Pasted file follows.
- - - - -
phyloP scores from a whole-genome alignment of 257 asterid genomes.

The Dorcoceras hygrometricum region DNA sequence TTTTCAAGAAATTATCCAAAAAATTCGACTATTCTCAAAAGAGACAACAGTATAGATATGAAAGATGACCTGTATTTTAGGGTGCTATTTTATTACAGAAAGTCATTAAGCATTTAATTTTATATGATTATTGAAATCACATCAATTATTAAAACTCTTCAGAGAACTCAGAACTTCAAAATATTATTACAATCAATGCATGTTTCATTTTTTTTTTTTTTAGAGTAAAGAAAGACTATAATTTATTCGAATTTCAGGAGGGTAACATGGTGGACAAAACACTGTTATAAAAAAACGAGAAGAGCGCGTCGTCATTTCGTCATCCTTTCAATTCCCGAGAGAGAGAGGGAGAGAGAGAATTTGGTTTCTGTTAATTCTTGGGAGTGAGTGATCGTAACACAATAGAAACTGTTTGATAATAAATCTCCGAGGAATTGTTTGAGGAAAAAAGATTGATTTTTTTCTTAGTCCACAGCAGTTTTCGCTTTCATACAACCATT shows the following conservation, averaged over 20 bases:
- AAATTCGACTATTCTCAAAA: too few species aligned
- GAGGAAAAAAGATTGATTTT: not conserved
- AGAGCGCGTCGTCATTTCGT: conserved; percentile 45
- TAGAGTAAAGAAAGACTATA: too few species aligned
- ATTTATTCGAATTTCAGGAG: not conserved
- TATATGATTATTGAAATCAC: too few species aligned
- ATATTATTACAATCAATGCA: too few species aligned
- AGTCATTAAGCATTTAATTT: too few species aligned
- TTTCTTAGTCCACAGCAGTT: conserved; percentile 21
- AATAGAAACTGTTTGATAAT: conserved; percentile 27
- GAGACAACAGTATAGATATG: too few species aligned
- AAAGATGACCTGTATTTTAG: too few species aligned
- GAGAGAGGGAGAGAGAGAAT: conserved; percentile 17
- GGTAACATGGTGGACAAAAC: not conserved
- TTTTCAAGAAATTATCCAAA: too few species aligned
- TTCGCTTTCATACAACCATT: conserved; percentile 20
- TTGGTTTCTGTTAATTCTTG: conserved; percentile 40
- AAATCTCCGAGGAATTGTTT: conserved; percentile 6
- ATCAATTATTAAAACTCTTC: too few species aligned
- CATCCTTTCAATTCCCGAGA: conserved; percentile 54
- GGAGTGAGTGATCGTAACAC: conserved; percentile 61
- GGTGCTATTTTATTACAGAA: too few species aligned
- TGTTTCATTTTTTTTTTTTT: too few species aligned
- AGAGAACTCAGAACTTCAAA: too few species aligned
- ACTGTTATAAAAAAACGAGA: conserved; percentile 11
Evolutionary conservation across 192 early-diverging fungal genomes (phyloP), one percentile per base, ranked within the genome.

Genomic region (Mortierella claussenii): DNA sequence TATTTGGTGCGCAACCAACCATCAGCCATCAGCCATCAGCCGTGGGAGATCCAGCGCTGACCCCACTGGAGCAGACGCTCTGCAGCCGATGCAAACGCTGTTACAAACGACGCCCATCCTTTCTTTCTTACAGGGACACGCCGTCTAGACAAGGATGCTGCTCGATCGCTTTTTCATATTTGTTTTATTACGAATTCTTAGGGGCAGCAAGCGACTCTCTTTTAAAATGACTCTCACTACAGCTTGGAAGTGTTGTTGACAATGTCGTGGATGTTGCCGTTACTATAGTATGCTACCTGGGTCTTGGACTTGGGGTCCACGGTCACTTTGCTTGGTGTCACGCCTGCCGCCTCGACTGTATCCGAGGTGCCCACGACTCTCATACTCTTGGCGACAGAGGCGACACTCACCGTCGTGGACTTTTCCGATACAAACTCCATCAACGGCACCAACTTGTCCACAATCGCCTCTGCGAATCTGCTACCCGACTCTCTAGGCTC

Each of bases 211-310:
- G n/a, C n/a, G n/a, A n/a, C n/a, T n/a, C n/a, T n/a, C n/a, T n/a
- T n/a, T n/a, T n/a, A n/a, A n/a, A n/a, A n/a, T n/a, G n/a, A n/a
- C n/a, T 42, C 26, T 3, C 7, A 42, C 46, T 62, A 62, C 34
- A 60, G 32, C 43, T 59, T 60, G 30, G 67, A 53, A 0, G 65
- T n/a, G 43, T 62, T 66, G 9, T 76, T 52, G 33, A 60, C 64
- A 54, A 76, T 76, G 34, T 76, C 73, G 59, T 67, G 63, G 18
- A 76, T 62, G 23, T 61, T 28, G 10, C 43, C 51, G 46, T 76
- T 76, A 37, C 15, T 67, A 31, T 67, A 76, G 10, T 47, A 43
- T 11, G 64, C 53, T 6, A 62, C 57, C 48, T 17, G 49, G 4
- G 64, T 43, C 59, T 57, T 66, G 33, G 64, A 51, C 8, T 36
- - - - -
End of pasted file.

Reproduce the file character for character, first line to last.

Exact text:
phyloP scores from a whole-genome alignment of 257 asterid genomes.

The Dorcoceras hygrometricum region DNA sequence TTTTCAAGAAATTATCCAAAAAATTCGACTATTCTCAAAAGAGACAACAGTATAGATATGAAAGATGACCTGTATTTTAGGGTGCTATTTTATTACAGAAAGTCATTAAGCATTTAATTTTATATGATTATTGAAATCACATCAATTATTAAAACTCTTCAGAGAACTCAGAACTTCAAAATATTATTACAATCAATGCATGTTTCATTTTTTTTTTTTTTAGAGTAAAGAAAGACTATAATTTATTCGAATTTCAGGAGGGTAACATGGTGGACAAAACACTGTTATAAAAAAACGAGAAGAGCGCGTCGTCATTTCGTCATCCTTTCAATTCCCGAGAGAGAGAGGGAGAGAGAGAATTTGGTTTCTGTTAATTCTTGGGAGTGAGTGATCGTAACACAATAGAAACTGTTTGATAATAAATCTCCGAGGAATTGTTTGAGGAAAAAAGATTGATTTTTTTCTTAGTCCACAGCAGTTTTCGCTTTCATACAACCATT shows the following conservation, averaged over 20 bases:
- AAATTCGACTATTCTCAAAA: too few species aligned
- GAGGAAAAAAGATTGATTTT: not conserved
- AGAGCGCGTCGTCATTTCGT: conserved; percentile 45
- TAGAGTAAAGAAAGACTATA: too few species aligned
- ATTTATTCGAATTTCAGGAG: not conserved
- TATATGATTATTGAAATCAC: too few species aligned
- ATATTATTACAATCAATGCA: too few species aligned
- AGTCATTAAGCATTTAATTT: too few species aligned
- TTTCTTAGTCCACAGCAGTT: conserved; percentile 21
- AATAGAAACTGTTTGATAAT: conserved; percentile 27
- GAGACAACAGTATAGATATG: too few species aligned
- AAAGATGACCTGTATTTTAG: too few species aligned
- GAGAGAGGGAGAGAGAGAAT: conserved; percentile 17
- GGTAACATGGTGGACAAAAC: not conserved
- TTTTCAAGAAATTATCCAAA: too few species aligned
- TTCGCTTTCATACAACCATT: conserved; percentile 20
- TTGGTTTCTGTTAATTCTTG: conserved; percentile 40
- AAATCTCCGAGGAATTGTTT: conserved; percentile 6
- ATCAATTATTAAAACTCTTC: too few species aligned
- CATCCTTTCAATTCCCGAGA: conserved; percentile 54
- GGAGTGAGTGATCGTAACAC: conserved; percentile 61
- GGTGCTATTTTATTACAGAA: too few species aligned
- TGTTTCATTTTTTTTTTTTT: too few species aligned
- AGAGAACTCAGAACTTCAAA: too few species aligned
- ACTGTTATAAAAAAACGAGA: conserved; percentile 11
Evolutionary conservation across 192 early-diverging fungal genomes (phyloP), one percentile per base, ranked within the genome.

Genomic region (Mortierella claussenii): DNA sequence TATTTGGTGCGCAACCAACCATCAGCCATCAGCCATCAGCCGTGGGAGATCCAGCGCTGACCCCACTGGAGCAGACGCTCTGCAGCCGATGCAAACGCTGTTACAAACGACGCCCATCCTTTCTTTCTTACAGGGACACGCCGTCTAGACAAGGATGCTGCTCGATCGCTTTTTCATATTTGTTTTATTACGAATTCTTAGGGGCAGCAAGCGACTCTCTTTTAAAATGACTCTCACTACAGCTTGGAAGTGTTGTTGACAATGTCGTGGATGTTGCCGTTACTATAGTATGCTACCTGGGTCTTGGACTTGGGGTCCACGGTCACTTTGCTTGGTGTCACGCCTGCCGCCTCGACTGTATCCGAGGTGCCCACGACTCTCATACTCTTGGCGACAGAGGCGACACTCACCGTCGTGGACTTTTCCGATACAAACTCCATCAACGGCACCAACTTGTCCACAATCGCCTCTGCGAATCTGCTACCCGACTCTCTAGGCTC

Each of bases 211-310:
- G n/a, C n/a, G n/a, A n/a, C n/a, T n/a, C n/a, T n/a, C n/a, T n/a
- T n/a, T n/a, T n/a, A n/a, A n/a, A n/a, A n/a, T n/a, G n/a, A n/a
- C n/a, T 42, C 26, T 3, C 7, A 42, C 46, T 62, A 62, C 34
- A 60, G 32, C 43, T 59, T 60, G 30, G 67, A 53, A 0, G 65
- T n/a, G 43, T 62, T 66, G 9, T 76, T 52, G 33, A 60, C 64
- A 54, A 76, T 76, G 34, T 76, C 73, G 59, T 67, G 63, G 18
- A 76, T 62, G 23, T 61, T 28, G 10, C 43, C 51, G 46, T 76
- T 76, A 37, C 15, T 67, A 31, T 67, A 76, G 10, T 47, A 43
- T 11, G 64, C 53, T 6, A 62, C 57, C 48, T 17, G 49, G 4
- G 64, T 43, C 59, T 57, T 66, G 33, G 64, A 51, C 8, T 36